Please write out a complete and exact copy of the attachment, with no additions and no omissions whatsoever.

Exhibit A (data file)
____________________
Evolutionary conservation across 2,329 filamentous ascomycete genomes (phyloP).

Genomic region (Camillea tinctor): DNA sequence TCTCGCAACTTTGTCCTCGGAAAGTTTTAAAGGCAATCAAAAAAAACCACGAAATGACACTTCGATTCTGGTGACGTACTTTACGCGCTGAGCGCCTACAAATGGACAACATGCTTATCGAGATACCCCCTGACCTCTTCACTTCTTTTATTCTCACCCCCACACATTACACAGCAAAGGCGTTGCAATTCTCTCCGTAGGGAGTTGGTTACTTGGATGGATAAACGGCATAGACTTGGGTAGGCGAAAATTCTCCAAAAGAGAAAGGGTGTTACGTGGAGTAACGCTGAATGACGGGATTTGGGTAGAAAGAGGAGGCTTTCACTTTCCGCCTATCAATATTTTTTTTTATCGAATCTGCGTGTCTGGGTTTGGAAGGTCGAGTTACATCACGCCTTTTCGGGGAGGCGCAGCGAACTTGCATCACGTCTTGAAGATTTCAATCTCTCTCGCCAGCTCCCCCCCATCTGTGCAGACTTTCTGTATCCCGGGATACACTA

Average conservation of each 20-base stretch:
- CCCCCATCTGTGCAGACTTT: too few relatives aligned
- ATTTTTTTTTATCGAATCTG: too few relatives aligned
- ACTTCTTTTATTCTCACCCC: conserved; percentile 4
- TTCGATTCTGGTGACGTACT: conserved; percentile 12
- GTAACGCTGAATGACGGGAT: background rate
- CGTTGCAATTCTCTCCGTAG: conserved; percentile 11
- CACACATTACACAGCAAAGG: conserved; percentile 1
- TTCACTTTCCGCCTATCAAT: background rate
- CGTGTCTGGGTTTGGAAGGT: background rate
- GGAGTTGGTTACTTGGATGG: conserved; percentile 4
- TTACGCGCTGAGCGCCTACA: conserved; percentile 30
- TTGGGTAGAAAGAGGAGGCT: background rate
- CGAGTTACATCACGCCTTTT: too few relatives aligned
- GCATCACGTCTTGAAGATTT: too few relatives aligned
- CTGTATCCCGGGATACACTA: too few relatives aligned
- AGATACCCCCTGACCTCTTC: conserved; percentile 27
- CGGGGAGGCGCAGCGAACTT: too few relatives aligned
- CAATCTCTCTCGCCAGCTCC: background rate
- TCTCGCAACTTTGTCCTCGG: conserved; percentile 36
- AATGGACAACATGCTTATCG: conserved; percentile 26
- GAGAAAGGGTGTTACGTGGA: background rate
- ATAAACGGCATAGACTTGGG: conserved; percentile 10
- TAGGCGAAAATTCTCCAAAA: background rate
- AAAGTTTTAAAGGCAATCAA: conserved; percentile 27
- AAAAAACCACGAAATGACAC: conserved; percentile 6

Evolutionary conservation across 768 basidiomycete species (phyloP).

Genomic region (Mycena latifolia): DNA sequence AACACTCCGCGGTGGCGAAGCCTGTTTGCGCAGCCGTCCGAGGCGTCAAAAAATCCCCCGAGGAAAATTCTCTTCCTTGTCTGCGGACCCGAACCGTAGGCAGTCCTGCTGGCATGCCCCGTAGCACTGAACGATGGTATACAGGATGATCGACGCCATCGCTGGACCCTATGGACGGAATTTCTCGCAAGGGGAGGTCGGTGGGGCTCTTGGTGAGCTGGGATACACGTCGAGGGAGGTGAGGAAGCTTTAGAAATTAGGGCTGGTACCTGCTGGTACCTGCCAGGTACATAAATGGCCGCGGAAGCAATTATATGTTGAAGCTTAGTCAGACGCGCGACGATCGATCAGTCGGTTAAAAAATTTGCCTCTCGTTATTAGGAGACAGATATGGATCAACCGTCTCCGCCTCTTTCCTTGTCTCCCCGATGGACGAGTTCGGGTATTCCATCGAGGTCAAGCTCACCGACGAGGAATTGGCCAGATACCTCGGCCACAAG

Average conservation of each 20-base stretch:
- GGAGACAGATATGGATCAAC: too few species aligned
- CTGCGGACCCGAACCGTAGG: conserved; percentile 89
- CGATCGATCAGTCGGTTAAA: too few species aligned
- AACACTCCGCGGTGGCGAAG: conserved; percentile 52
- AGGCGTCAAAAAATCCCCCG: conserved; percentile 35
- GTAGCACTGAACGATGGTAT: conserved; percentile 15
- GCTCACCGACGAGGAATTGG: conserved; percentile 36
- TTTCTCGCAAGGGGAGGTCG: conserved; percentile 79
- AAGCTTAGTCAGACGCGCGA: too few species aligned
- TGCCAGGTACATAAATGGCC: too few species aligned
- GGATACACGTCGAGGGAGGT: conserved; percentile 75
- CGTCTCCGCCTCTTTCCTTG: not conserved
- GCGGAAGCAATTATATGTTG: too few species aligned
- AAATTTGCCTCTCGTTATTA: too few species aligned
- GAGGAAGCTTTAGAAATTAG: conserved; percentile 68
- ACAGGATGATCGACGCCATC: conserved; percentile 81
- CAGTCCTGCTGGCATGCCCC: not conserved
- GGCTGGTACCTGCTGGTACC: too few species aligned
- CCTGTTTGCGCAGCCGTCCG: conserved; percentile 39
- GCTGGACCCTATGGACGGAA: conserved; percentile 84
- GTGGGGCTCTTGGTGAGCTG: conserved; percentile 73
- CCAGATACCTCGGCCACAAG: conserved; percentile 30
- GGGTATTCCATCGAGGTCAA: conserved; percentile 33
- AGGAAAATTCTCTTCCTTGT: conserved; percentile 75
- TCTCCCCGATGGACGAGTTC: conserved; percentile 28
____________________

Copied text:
Evolutionary conservation across 2,329 filamentous ascomycete genomes (phyloP).

Genomic region (Camillea tinctor): DNA sequence TCTCGCAACTTTGTCCTCGGAAAGTTTTAAAGGCAATCAAAAAAAACCACGAAATGACACTTCGATTCTGGTGACGTACTTTACGCGCTGAGCGCCTACAAATGGACAACATGCTTATCGAGATACCCCCTGACCTCTTCACTTCTTTTATTCTCACCCCCACACATTACACAGCAAAGGCGTTGCAATTCTCTCCGTAGGGAGTTGGTTACTTGGATGGATAAACGGCATAGACTTGGGTAGGCGAAAATTCTCCAAAAGAGAAAGGGTGTTACGTGGAGTAACGCTGAATGACGGGATTTGGGTAGAAAGAGGAGGCTTTCACTTTCCGCCTATCAATATTTTTTTTTATCGAATCTGCGTGTCTGGGTTTGGAAGGTCGAGTTACATCACGCCTTTTCGGGGAGGCGCAGCGAACTTGCATCACGTCTTGAAGATTTCAATCTCTCTCGCCAGCTCCCCCCCATCTGTGCAGACTTTCTGTATCCCGGGATACACTA

Average conservation of each 20-base stretch:
- CCCCCATCTGTGCAGACTTT: too few relatives aligned
- ATTTTTTTTTATCGAATCTG: too few relatives aligned
- ACTTCTTTTATTCTCACCCC: conserved; percentile 4
- TTCGATTCTGGTGACGTACT: conserved; percentile 12
- GTAACGCTGAATGACGGGAT: background rate
- CGTTGCAATTCTCTCCGTAG: conserved; percentile 11
- CACACATTACACAGCAAAGG: conserved; percentile 1
- TTCACTTTCCGCCTATCAAT: background rate
- CGTGTCTGGGTTTGGAAGGT: background rate
- GGAGTTGGTTACTTGGATGG: conserved; percentile 4
- TTACGCGCTGAGCGCCTACA: conserved; percentile 30
- TTGGGTAGAAAGAGGAGGCT: background rate
- CGAGTTACATCACGCCTTTT: too few relatives aligned
- GCATCACGTCTTGAAGATTT: too few relatives aligned
- CTGTATCCCGGGATACACTA: too few relatives aligned
- AGATACCCCCTGACCTCTTC: conserved; percentile 27
- CGGGGAGGCGCAGCGAACTT: too few relatives aligned
- CAATCTCTCTCGCCAGCTCC: background rate
- TCTCGCAACTTTGTCCTCGG: conserved; percentile 36
- AATGGACAACATGCTTATCG: conserved; percentile 26
- GAGAAAGGGTGTTACGTGGA: background rate
- ATAAACGGCATAGACTTGGG: conserved; percentile 10
- TAGGCGAAAATTCTCCAAAA: background rate
- AAAGTTTTAAAGGCAATCAA: conserved; percentile 27
- AAAAAACCACGAAATGACAC: conserved; percentile 6

Evolutionary conservation across 768 basidiomycete species (phyloP).

Genomic region (Mycena latifolia): DNA sequence AACACTCCGCGGTGGCGAAGCCTGTTTGCGCAGCCGTCCGAGGCGTCAAAAAATCCCCCGAGGAAAATTCTCTTCCTTGTCTGCGGACCCGAACCGTAGGCAGTCCTGCTGGCATGCCCCGTAGCACTGAACGATGGTATACAGGATGATCGACGCCATCGCTGGACCCTATGGACGGAATTTCTCGCAAGGGGAGGTCGGTGGGGCTCTTGGTGAGCTGGGATACACGTCGAGGGAGGTGAGGAAGCTTTAGAAATTAGGGCTGGTACCTGCTGGTACCTGCCAGGTACATAAATGGCCGCGGAAGCAATTATATGTTGAAGCTTAGTCAGACGCGCGACGATCGATCAGTCGGTTAAAAAATTTGCCTCTCGTTATTAGGAGACAGATATGGATCAACCGTCTCCGCCTCTTTCCTTGTCTCCCCGATGGACGAGTTCGGGTATTCCATCGAGGTCAAGCTCACCGACGAGGAATTGGCCAGATACCTCGGCCACAAG

Average conservation of each 20-base stretch:
- GGAGACAGATATGGATCAAC: too few species aligned
- CTGCGGACCCGAACCGTAGG: conserved; percentile 89
- CGATCGATCAGTCGGTTAAA: too few species aligned
- AACACTCCGCGGTGGCGAAG: conserved; percentile 52
- AGGCGTCAAAAAATCCCCCG: conserved; percentile 35
- GTAGCACTGAACGATGGTAT: conserved; percentile 15
- GCTCACCGACGAGGAATTGG: conserved; percentile 36
- TTTCTCGCAAGGGGAGGTCG: conserved; percentile 79
- AAGCTTAGTCAGACGCGCGA: too few species aligned
- TGCCAGGTACATAAATGGCC: too few species aligned
- GGATACACGTCGAGGGAGGT: conserved; percentile 75
- CGTCTCCGCCTCTTTCCTTG: not conserved
- GCGGAAGCAATTATATGTTG: too few species aligned
- AAATTTGCCTCTCGTTATTA: too few species aligned
- GAGGAAGCTTTAGAAATTAG: conserved; percentile 68
- ACAGGATGATCGACGCCATC: conserved; percentile 81
- CAGTCCTGCTGGCATGCCCC: not conserved
- GGCTGGTACCTGCTGGTACC: too few species aligned
- CCTGTTTGCGCAGCCGTCCG: conserved; percentile 39
- GCTGGACCCTATGGACGGAA: conserved; percentile 84
- GTGGGGCTCTTGGTGAGCTG: conserved; percentile 73
- CCAGATACCTCGGCCACAAG: conserved; percentile 30
- GGGTATTCCATCGAGGTCAA: conserved; percentile 33
- AGGAAAATTCTCTTCCTTGT: conserved; percentile 75
- TCTCCCCGATGGACGAGTTC: conserved; percentile 28